November 22, 2017


Mouseling’s Words. By Shutta Crum. Pictures by Ryan O’Rourke. Clarion. $16.99.

I Scream, You Scream, We All Scream Because Puns Suck: A “Pearls Before Swine” Collection. By Stephan Pastis. Andrews McMeel. $14.99.

     An exceptionally charming book that manages to merge a cat-and-mouse tale with a story about growing up and finding oneself, Shutta Crum’s Mouseling’s Words enchants from the start with Ryan O’Rourke’s unusually warm-looking digital illustration of the silhouette of a small mouse standing in a backlit mouse hole at the side of a pirate-themed restaurant called The Swashbuckler. The softly rounded pictures, unusual in digital illustrations, are a big part of the book’s attraction, and are exceptionally well integrated with an unusually thoughtful storyline. The very first double page of the story itself shows Mouseling, who narrates the book, sleeping with many siblings beneath comforters made of words collected by the young mice’s Aunt Tillie from menus, place mats, signs, food packages and other written material in the restaurant. The wall decorations are bottle caps labeled “Cola,” “Grape Soda” and “Pop!” And the mice are cuddled under “warm,” “noodles,” “yummy,” “zest,” “tidbit,” and so on. The story continues as the little mice set off from this pleasant nest on their own, one by one, until eventually only Mouseling is left – reluctant to leave all those wonderful words. But thanks to some persuasion by Father, Mother and Aunt Tillie, he finally agrees to explore the world outside – aided by a map that Aunt Tillie draws and that includes an ominous picture of a cat, labeled “The Beast.” Mouseling decides that his calling is to discover new words and bring them back to the nest, starting with the word “sing,” which he sounds out to himself and brings back – Father calls it “a right treasure.” The next day, Mouseling runs into a building that turns out to house a library – but he knows nothing about books, only about words, so he starts searching for them and finds “float” on a piece of paper that floats gently down onto…uh-oh…a cat! Mouseling carefully retrieves the word anyway; and over the next days, he says, “I climbed. I rappelled. I tunneled.” And in so doing, he uses words that will expand and enhance the vocabulary of young readers of the book. Crum has Mouseling find words in ways that reflect their meaning – “perfume” smells good, for example, because it comes from a small perfume sample packet. This becomes important when Mouseling re-encounters the cat while “nibbling on a milky word” – the word “milk” taken from a thrown-away milk carton. Because the word still has some actual milk on it, the cat sees it as a gift when Mouseling offers it, and the two potential enemies become friends, eventually bonding over (what else?) a story. This happens after the cat (whose name tag reads “Webster” – one nice touch among many) shows Mouseling that all the books are packed with words. Mouseling’s Words expertly conjures up a world of warmth and wonder from the mundane setting of word-bearing discards and book-lined library shelves. It is a genuine delight of a story that makes its own words, and so many others, simply wonderful.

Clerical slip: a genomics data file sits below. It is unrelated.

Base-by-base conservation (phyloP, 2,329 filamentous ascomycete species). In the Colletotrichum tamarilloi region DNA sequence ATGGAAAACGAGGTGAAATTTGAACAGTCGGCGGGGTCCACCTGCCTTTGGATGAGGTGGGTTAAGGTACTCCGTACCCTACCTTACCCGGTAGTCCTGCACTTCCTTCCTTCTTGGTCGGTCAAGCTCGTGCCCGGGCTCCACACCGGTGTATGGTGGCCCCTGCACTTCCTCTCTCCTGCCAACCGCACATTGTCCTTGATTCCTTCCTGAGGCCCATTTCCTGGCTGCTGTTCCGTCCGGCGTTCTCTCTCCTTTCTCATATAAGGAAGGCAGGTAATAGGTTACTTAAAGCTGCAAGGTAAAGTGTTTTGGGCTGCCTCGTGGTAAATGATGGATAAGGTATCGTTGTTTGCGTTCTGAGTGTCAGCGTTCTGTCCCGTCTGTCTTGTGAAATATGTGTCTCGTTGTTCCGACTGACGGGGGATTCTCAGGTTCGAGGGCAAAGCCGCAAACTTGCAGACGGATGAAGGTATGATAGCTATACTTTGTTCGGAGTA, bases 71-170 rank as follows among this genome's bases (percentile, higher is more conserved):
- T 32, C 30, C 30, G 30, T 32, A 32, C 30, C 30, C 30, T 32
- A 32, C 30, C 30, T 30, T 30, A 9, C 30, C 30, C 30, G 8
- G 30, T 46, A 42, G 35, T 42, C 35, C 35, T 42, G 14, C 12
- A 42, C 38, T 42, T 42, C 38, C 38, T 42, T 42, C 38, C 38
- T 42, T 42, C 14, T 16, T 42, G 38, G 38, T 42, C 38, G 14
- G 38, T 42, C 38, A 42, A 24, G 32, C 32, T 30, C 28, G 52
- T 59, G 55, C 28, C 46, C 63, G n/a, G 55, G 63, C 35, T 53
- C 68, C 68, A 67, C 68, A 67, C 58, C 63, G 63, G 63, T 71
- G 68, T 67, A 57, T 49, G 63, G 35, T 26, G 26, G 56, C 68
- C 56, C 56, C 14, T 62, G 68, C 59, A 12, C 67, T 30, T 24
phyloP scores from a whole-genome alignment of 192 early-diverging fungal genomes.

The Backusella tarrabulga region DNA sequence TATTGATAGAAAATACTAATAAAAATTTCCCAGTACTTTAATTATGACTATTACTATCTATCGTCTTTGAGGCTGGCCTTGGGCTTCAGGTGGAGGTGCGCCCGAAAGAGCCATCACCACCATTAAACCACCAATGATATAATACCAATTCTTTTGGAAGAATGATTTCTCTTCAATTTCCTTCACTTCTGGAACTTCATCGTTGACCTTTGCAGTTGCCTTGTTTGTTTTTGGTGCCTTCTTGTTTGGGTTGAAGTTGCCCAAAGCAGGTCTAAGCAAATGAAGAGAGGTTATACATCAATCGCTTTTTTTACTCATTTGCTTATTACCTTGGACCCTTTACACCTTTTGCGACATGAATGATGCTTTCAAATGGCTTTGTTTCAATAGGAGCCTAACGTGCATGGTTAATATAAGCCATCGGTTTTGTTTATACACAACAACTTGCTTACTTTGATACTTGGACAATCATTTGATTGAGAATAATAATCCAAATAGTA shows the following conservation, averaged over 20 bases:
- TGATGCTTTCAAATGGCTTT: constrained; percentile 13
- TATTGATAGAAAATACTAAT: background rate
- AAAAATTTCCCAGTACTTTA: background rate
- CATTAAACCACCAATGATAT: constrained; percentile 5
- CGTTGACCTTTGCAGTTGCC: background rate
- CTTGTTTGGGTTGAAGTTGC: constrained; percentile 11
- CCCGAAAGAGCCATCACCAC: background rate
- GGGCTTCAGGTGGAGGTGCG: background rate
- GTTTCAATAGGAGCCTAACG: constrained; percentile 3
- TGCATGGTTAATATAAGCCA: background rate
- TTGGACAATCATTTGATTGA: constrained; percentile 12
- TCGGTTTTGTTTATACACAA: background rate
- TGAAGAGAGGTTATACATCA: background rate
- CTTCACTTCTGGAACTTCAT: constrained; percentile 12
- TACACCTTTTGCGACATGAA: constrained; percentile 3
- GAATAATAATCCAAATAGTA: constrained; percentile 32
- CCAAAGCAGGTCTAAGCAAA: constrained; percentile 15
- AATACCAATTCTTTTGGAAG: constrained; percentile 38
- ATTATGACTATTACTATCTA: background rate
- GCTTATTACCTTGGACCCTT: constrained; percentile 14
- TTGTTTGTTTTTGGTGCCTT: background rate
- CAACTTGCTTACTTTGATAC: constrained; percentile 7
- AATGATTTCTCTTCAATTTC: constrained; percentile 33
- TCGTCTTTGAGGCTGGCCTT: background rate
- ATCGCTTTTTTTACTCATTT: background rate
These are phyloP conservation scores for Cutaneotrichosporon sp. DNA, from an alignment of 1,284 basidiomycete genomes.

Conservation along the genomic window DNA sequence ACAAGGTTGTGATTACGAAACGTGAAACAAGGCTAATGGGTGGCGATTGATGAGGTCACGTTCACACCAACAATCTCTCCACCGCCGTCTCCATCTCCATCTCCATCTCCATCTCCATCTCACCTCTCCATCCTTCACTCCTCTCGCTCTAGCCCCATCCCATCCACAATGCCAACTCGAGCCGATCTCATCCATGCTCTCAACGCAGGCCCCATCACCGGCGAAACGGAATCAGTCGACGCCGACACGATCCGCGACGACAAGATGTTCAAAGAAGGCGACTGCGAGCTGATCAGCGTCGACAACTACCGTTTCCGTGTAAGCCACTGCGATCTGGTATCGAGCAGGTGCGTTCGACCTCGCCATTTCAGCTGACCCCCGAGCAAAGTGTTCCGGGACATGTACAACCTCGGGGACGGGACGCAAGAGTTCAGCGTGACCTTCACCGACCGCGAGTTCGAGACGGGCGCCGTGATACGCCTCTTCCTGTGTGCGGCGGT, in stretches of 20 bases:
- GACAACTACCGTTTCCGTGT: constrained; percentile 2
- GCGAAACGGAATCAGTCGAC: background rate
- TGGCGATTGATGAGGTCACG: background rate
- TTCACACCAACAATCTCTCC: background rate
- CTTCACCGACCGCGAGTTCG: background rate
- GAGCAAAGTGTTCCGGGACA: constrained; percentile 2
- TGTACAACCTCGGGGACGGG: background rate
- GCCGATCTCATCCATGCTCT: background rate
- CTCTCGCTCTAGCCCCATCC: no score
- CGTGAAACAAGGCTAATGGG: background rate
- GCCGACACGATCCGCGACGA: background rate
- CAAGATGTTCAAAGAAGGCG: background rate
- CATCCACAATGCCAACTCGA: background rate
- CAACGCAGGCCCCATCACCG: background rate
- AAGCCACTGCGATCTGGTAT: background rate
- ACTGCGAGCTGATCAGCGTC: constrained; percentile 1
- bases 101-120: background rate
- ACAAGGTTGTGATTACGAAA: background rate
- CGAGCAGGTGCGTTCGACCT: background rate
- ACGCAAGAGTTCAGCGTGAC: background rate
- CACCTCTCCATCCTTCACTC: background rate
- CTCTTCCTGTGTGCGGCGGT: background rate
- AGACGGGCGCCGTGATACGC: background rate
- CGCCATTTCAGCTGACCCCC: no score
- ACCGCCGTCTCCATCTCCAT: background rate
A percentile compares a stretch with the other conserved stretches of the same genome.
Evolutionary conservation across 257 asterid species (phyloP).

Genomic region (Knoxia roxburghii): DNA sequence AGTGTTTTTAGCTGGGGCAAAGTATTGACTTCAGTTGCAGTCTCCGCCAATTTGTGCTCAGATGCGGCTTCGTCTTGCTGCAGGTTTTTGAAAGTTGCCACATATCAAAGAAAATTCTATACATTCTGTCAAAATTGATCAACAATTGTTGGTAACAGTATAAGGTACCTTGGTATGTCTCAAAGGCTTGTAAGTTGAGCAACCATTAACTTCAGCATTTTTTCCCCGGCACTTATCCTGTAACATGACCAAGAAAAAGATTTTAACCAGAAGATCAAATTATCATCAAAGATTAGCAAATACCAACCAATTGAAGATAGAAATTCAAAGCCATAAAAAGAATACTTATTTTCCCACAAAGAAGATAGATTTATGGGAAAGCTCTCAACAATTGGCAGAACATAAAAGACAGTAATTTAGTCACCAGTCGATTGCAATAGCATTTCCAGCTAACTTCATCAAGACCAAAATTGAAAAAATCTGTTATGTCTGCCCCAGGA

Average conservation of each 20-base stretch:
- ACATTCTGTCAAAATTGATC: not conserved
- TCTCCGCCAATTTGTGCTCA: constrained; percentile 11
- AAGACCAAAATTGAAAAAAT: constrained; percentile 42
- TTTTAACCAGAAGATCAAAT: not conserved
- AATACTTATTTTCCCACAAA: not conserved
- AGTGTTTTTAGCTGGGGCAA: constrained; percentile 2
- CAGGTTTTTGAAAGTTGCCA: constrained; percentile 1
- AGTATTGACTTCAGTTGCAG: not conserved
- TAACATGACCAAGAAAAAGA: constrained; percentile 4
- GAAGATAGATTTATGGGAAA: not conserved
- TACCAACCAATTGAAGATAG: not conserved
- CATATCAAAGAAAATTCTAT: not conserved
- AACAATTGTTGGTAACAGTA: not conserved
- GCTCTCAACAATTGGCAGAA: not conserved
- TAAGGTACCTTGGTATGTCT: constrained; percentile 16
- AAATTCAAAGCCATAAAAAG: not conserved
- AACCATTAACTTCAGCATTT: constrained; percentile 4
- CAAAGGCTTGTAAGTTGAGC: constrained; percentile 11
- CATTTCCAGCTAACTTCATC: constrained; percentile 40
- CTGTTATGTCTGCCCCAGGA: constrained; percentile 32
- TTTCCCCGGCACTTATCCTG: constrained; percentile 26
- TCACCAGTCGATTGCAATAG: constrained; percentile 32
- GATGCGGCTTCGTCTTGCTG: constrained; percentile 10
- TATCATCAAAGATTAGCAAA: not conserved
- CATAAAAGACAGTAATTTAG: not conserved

Word play of a very different sort, for a very different audience, lies at the heart of some of Stephan Pastis’ Pearls Before Swine comic strips. Pastis has made this playing around an integral part of Pearls Before Swine – by creating atrocious puns set up through elaborate word sequences by characters in the strip and perpetrated by Pastis’ in-strip avatar, the cartoonist drawing the cartoons including the cartoons of the cartoonist himself. It is worth noticing the amount of attention Pastis pays to words even as he tortures them and turns them inside-out for the sake of extended sequences with puns as their payoff. And it does not matter if you find the payoff puny: that is part of the joke, with the characters in the strip objecting vociferously and sometimes violently to the pun sequences – in which they have no choice but to take part (since they are, after all, cartoons being drawn by the cartoon Pastis, who is drawn by the real-world Pastis, in an ongoing exercise in existential angst). The title of the latest Pearls Before Swine collection, whose cover features Pig screaming and covering his ears in the style (sort of) of Edvard Munch’s famous “The Scream,” calls directly on the “pun” elements of the strip. But the book’s contents, as always, include only some of those. Other sequences, just to cite two example, involve Judge Rat, who has a tip jar to influence his rulings and who slides along a tilted judge’s bench “to show that the scales of justice are not balanced in my courtroom”; and the discovery of a money tree, which turns Rat into “a tree-hugging hippie.” As for puns and other word play, one strip sets up the notion of Pig learning how to make wood into paper in a class taught from the pulpit by a priest who uses puppets to clarify what he says – making Pig “a pulpit puppet pulping pupil.” Another strip has Pig suggesting that an unwanted hamster be sent to “the city in Europe that they control,” which is “Hamsterdam” – and when Goat says that is not what the city is for, Pig asks, reasonably (at least from a language point of view), “Then what holds back the Hamster River?” Interestingly, although the elaborate pun setups garner most of the attention of the strip’s characters, it is often the simplest plays with (and on) words that are the most effective, as when Rat and Pig change the standard Halloween request for candy to “Trick or Tweet,” thus getting “more candy than ever” and leading Rat to comment that “social media is the key to extortion.” All right, that should be “are the keys” (since “media” is a plural noun), but that sort of word-related matter is not germane to Pearls Before Swine. This is a strip that starts where the love of words and love of libraries in Mouseling’s Words have metamorphosed into something altogether darker, more adult and nastier – and it makes perfect sense, in that context, to have the lovable little mouse of Crum and O’Rourke’s book be replaced by the surly, snide and sarcastic Rat in Pastis’ cartoons.